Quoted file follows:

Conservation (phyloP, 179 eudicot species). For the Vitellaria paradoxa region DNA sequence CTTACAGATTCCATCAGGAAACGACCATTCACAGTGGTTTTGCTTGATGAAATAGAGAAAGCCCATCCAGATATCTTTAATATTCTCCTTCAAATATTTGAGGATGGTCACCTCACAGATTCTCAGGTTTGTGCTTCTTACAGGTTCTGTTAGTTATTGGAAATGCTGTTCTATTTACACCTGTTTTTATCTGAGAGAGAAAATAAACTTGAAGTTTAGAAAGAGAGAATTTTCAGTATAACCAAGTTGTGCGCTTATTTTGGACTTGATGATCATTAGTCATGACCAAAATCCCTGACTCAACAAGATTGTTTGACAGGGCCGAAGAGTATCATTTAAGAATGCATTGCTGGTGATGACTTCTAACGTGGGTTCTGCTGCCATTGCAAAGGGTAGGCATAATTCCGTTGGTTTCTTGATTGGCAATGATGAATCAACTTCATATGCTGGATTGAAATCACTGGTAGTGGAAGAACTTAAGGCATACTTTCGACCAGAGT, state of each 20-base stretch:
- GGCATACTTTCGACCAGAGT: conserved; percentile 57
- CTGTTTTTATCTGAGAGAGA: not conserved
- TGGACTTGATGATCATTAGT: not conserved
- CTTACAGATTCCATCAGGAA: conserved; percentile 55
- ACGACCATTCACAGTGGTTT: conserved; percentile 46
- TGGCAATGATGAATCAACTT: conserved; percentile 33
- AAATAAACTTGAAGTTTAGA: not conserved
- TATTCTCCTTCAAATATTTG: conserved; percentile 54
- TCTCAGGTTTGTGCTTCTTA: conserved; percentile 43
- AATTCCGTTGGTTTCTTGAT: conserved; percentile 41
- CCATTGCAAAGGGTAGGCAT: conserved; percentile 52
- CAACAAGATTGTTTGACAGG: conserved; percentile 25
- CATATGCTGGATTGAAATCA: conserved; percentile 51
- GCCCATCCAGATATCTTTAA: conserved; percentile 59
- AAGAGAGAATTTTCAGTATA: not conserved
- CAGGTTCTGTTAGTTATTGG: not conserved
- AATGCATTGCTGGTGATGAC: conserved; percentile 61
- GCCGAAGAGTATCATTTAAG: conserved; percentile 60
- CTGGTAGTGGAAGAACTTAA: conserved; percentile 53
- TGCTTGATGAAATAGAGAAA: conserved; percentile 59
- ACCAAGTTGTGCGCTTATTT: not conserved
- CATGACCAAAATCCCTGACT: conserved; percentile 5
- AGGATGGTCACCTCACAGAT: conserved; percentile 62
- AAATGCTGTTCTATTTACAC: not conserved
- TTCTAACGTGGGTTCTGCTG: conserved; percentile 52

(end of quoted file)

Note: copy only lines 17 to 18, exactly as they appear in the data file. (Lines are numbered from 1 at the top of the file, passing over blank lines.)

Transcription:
- CAGGTTCTGTTAGTTATTGG: not conserved
- AATGCATTGCTGGTGATGAC: conserved; percentile 61